Amid dwindling fish stocks, local fisherfolk have been warned that by their own harvesting practices, they run the risk of killing off their very own livelihoods.
The warning came Sunday from Deputy Chief Fisheries Officer Joyce Leslie, who said some fishermen were in the habit of catching small dolphins that were not yet sexually mature, therefore negatively affecting the reproductive cycle and “reducing the number of recruits to successfully further fish generation”.
Addressing members of the Barbados National Union of Fisherfolk Organisations during a church service at People’s Cathedral on Sunday ahead of Fisherman Day on June 29, Leslie also highlighted the recent practice of using a mesh gill net size smaller than the recommended size in the capture of flying fish.
She further pointed out that many of the 6,000 persons directly or indirectly employed in the fishing industry were also guilty of contaminating the sea, making it less habitable for fish.
“Damage can be caused by polluting the seas with garbage coming from the near shore, including garbage from boatyard areas,” the fisheries official said, while serving notice that new legislation was coming to make it compulsory for fisher folk to produce accurate reports on the amount of fish caught and where the catch was made.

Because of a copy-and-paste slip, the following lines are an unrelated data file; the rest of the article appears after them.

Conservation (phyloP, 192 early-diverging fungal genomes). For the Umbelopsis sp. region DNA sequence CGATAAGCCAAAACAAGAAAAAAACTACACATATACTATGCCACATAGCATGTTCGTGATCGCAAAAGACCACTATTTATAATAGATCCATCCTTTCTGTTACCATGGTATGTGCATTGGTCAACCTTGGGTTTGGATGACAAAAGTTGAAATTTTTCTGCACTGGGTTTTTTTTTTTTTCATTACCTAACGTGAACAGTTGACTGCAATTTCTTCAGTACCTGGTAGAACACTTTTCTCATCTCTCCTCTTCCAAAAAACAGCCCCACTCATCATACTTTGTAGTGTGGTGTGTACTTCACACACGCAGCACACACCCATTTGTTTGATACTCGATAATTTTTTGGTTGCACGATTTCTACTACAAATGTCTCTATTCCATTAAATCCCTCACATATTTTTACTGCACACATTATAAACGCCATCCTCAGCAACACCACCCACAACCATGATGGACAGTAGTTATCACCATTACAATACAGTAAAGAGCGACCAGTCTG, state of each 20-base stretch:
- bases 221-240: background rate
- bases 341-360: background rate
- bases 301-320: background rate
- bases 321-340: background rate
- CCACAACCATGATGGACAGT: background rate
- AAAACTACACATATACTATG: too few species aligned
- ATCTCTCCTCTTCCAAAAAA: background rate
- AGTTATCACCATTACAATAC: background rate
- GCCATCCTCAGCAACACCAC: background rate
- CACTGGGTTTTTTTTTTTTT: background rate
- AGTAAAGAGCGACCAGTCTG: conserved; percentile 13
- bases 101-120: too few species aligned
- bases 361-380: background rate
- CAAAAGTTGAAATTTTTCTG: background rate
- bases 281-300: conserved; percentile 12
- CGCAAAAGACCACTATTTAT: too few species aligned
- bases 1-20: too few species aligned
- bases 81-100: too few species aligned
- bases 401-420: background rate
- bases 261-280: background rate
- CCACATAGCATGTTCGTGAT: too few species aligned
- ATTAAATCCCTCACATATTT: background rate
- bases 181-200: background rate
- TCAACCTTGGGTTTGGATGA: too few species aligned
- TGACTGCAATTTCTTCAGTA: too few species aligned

She also revealed that Cabinet had recently approved changes to improve the Fisheries Act to address issues of vessel safety and construction standards, while serving notice that the Fisheries Department would soon be charging “small fees for services rendered”.
In an effort to show how the island’s fish stock had declined over the years, she explained that while annual fish production had averaged 6,000 tonnes in the 1980s, it fell to 4,000 tonnes in the 1990s.
This declined even further between 2012 and 2015 when a significant fall in flying fish catches was observed, representing only 354 tonnes down from an annual landing of between 1,000 and 2,000 tonnes.
Leslie also said that the massive incursions of Sargassum seaweed over the last two to three years had also contributed to dwindling fish stock.